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The Israel Antiquities Authority released a statement unveiling the discovery of 3300-year-old vessels. The vessels were discovered in a cave at the Palmahim Beach National Park on September 13 when a mechanical digger broke through the roof of the cave. With a date of about 3300 years old, the pottery is estimated to be from the Late Bronze Age of the Egyptian Dynasty, putting the find around the time of Pharaoh Ramses II. Dr. Eli Yannai, the Bronze Age expert at the Israel Antiquities Authority called the find “once-in-a-lifetime,” and was thrilled by how untouched the cave was. “The fact that the cave was sealed, and not looted in later periods,” he said, “will allow us the employ the modern scientific methods available today, to retrieve much information from the artifacts and from the residues extant on the vessels, for example, organic remains that are not visible to the naked eye.” The find was compared to an “Indiana Jones” set.

Archaeologists use these types of finds to learn more about social and economic habits of the people who left them behind. Dr. Yannai said, “These economic and social processes are reflected in the burial cave that contains pottery vessels imported from Cyprus and from Ugarit on the northern Syrian coast, as well as from nearby coastal towns, including Yafo [Jaffa], Ashdod, Ashkelon, Gaza and Tel Ajjul, clearly showing that the population of Yavneh-Yam [Palmahim Beach], played an integral part in the lively trading activity that took place along the coast.”  The vessels are a mixture of pottery bowls and chalices, as well as storage jars.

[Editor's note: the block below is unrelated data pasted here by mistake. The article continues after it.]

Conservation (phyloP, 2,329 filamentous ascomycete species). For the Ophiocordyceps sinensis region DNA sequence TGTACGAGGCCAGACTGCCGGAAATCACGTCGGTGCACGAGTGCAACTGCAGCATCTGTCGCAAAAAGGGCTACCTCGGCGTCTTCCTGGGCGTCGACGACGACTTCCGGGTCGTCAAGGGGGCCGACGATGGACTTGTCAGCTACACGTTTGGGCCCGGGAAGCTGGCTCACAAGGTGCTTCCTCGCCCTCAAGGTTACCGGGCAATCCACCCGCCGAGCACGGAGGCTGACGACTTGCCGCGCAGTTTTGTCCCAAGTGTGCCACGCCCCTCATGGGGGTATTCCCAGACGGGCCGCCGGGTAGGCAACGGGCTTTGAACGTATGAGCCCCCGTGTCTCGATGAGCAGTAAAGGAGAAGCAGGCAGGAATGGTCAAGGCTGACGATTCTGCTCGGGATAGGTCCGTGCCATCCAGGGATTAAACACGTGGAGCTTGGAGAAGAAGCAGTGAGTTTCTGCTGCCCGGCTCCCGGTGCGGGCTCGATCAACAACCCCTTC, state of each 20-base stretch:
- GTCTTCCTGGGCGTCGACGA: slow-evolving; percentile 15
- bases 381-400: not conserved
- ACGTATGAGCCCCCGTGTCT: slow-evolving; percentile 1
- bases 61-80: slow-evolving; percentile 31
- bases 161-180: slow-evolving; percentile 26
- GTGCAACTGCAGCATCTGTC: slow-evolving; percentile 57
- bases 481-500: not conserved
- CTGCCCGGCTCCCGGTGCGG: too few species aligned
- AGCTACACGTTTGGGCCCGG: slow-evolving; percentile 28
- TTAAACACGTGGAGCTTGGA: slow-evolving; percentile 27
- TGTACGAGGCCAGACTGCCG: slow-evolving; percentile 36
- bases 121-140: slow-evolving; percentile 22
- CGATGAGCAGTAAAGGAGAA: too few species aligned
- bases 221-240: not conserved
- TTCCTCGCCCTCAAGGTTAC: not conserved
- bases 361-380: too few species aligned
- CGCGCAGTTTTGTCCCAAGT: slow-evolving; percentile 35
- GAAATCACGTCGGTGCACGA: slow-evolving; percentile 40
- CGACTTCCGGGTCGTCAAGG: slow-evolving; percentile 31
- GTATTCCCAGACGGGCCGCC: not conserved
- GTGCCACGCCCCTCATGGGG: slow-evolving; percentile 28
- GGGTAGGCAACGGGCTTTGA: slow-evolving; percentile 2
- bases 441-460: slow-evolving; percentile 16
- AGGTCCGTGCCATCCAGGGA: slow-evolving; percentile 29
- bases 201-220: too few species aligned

In dating these vessels around the time of Ramses II, this puts them around the popular time attributed to Moses. Ramses II has often been featured as the pharaoh during the time of the Exodus, although that view has fallen out of favor with most historians nowadays. Presently, the two main theories of Mosaic timeline place the Exodus somewhere either around 1446 BC (the “early” date) and 1225 BC (the “late” date). Because Egyptian historical records are often erratic and unreliable, some historians have even pushed for condensing the Egyptian timeline by hundreds of years.

No theory is perfect, but archeology has uncovered many interesting artifacts that link to the Biblical historical record. The Ipuwer Papyrus at the Leiden Museum in Holland details a time of chaos in Egypt, saying, “Plague stalks through the land and blood is everywhere … . Nay, but the river is blood. Does a man drink from it? As a human he rejects it. He thirsts for water … . Nay, but gates, columns and walls are consumed with fire … . Nay but men are few. He that lays his brother in the ground is everywhere…” Many Biblical scholars consider this a reference to the Ten Plagues of Egypt. There have been other finds as well that confirm the historical authenticity of the Bible and, as Dr. Yannai asserted, this latest find is just another opportunity to make the world of the Bible come alive.

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